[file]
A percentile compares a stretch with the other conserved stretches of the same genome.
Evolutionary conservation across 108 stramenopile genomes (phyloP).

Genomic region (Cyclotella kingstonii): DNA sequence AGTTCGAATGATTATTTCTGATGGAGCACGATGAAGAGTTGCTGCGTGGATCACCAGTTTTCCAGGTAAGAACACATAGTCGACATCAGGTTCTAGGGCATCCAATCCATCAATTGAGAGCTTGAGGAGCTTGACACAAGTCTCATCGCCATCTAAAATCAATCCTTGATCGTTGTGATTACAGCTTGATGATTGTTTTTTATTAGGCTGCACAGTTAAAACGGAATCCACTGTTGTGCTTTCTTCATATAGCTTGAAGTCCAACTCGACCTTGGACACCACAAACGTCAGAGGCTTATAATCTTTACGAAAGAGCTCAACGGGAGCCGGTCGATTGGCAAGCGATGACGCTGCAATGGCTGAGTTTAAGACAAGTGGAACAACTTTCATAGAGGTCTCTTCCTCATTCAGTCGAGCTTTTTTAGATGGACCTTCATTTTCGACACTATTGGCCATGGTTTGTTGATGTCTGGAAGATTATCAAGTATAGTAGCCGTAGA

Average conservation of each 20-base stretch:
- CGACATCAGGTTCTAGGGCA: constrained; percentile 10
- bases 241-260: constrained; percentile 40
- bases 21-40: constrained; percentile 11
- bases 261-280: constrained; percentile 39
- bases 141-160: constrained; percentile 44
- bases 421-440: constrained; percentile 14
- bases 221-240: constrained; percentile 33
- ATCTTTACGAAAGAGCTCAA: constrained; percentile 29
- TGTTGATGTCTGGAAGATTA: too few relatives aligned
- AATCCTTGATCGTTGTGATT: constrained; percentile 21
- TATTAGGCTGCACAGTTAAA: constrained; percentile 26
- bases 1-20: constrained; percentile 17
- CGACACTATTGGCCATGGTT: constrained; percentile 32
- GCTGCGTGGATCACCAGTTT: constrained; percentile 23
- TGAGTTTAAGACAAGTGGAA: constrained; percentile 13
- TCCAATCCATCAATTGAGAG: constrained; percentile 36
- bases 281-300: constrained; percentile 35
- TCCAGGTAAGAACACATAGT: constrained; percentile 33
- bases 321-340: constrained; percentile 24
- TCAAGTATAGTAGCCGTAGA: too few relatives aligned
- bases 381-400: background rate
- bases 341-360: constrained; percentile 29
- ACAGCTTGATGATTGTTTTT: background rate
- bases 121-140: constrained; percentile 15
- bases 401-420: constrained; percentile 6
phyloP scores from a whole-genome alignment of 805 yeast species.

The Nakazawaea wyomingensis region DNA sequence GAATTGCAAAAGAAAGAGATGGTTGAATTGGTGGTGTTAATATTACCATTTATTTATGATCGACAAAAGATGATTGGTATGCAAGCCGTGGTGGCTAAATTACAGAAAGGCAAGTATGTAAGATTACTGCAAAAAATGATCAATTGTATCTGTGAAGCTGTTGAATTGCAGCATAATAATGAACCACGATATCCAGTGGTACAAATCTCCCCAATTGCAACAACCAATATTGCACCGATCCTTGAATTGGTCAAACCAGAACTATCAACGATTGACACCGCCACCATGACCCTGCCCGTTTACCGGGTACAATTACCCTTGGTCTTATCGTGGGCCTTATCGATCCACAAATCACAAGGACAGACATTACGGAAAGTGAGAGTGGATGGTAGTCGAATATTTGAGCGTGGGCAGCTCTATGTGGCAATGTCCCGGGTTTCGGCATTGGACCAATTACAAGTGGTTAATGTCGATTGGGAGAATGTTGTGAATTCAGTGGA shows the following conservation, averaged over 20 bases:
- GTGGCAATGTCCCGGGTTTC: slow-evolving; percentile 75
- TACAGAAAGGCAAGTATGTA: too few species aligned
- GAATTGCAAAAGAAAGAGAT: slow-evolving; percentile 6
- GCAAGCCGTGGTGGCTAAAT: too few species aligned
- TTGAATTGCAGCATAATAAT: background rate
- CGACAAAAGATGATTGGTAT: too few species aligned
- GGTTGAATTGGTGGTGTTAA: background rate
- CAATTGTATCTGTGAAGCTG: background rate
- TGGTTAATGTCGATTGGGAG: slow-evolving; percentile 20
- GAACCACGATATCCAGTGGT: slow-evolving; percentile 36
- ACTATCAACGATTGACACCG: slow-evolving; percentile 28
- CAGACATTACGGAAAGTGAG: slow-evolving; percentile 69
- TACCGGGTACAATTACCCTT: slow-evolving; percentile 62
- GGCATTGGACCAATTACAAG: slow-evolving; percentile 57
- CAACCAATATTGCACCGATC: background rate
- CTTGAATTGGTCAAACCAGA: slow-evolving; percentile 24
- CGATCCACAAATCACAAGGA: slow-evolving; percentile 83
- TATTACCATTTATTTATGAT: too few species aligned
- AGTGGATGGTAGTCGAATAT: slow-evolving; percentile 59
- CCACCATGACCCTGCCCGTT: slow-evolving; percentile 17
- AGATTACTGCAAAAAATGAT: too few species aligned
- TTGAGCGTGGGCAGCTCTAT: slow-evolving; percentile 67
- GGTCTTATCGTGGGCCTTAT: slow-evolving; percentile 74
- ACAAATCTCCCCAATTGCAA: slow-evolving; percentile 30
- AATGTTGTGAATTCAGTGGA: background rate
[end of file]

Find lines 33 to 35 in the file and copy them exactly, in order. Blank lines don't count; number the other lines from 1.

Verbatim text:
- TACAGAAAGGCAAGTATGTA: too few species aligned
- GAATTGCAAAAGAAAGAGAT: slow-evolving; percentile 6
- GCAAGCCGTGGTGGCTAAAT: too few species aligned